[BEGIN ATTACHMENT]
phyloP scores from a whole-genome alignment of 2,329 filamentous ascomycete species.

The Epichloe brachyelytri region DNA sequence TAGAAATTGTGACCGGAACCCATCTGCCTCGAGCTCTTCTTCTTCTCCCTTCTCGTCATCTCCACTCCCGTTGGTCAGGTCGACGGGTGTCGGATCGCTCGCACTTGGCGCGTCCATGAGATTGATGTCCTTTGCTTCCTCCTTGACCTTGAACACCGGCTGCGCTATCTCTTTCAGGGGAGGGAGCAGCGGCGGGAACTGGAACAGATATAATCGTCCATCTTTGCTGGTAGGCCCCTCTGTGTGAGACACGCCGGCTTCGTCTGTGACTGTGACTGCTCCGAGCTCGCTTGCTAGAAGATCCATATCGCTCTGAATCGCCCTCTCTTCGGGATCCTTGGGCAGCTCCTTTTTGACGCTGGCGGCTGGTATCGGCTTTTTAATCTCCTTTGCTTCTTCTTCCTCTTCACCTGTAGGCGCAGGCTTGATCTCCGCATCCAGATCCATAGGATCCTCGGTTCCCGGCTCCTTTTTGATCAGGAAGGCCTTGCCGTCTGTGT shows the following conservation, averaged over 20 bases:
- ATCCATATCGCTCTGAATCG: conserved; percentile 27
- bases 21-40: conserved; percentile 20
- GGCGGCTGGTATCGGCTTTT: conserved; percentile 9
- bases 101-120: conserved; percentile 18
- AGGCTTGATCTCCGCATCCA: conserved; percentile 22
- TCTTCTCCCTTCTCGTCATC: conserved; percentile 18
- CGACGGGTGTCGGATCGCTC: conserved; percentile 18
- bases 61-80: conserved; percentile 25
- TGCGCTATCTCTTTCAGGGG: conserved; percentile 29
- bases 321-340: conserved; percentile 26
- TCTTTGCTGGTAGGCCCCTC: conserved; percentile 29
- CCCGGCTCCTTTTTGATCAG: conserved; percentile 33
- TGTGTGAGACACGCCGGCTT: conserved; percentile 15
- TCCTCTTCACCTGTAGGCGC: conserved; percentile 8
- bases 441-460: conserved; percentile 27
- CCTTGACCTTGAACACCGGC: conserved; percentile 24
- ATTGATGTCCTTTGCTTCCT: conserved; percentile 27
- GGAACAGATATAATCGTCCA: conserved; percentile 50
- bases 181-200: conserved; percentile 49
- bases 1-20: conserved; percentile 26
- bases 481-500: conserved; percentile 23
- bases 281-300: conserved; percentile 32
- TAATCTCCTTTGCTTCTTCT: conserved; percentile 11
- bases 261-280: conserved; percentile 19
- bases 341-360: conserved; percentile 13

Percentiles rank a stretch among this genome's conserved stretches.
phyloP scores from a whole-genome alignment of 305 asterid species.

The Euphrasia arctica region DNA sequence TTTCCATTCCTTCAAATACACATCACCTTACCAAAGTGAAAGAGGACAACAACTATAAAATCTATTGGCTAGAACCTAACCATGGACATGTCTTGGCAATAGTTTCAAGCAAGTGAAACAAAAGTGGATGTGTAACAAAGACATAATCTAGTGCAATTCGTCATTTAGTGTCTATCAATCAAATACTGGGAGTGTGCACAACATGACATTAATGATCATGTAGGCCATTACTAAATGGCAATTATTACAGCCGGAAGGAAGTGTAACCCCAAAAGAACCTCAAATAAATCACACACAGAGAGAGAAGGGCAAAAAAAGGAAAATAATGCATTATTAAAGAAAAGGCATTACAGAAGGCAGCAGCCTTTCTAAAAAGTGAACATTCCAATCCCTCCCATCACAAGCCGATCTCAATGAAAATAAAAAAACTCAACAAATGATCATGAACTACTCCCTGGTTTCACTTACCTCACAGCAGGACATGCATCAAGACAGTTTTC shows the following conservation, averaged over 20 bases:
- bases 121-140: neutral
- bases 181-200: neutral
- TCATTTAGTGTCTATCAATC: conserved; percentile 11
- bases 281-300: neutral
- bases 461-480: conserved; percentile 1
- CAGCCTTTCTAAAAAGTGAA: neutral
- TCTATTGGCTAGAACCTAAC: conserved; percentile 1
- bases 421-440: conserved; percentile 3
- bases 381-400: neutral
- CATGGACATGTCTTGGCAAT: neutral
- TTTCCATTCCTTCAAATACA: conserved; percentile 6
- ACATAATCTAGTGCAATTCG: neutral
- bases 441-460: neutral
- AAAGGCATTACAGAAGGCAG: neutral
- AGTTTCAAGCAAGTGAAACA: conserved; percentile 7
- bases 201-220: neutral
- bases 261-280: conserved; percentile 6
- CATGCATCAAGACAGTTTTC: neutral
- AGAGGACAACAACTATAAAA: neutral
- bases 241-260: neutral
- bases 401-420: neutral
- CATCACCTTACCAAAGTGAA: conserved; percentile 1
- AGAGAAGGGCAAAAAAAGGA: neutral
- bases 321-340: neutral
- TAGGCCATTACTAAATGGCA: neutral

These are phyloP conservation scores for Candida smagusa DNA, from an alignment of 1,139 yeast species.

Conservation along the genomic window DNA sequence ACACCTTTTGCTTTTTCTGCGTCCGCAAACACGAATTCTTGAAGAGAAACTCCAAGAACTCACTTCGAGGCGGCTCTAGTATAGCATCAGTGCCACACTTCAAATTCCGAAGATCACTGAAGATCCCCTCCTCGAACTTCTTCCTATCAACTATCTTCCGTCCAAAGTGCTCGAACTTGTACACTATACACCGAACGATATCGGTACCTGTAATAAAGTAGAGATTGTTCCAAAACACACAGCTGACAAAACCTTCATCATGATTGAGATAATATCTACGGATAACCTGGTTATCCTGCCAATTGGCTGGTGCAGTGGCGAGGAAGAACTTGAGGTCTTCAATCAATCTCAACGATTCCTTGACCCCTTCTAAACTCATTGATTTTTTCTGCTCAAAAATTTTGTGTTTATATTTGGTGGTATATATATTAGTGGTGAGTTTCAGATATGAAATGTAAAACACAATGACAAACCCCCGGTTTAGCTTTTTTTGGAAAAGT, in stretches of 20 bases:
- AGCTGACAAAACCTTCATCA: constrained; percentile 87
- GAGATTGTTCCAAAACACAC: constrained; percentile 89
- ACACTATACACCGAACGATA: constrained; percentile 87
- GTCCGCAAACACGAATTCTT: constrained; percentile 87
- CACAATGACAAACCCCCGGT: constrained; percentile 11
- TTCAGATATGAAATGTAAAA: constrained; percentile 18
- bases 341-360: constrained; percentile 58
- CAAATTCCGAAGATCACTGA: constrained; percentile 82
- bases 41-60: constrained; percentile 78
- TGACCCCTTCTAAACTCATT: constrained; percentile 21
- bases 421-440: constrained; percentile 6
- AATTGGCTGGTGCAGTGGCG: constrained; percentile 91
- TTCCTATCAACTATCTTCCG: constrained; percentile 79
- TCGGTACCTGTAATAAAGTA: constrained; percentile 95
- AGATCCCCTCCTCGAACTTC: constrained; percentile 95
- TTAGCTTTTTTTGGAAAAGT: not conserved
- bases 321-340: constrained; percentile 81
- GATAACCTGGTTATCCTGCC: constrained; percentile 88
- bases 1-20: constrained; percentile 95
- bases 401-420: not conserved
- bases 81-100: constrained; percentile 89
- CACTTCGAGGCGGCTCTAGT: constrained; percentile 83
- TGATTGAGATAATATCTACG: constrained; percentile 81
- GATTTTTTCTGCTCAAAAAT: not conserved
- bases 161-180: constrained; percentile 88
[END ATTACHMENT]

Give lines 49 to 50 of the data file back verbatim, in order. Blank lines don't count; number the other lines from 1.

- AGAGGACAACAACTATAAAA: neutral
- bases 241-260: neutral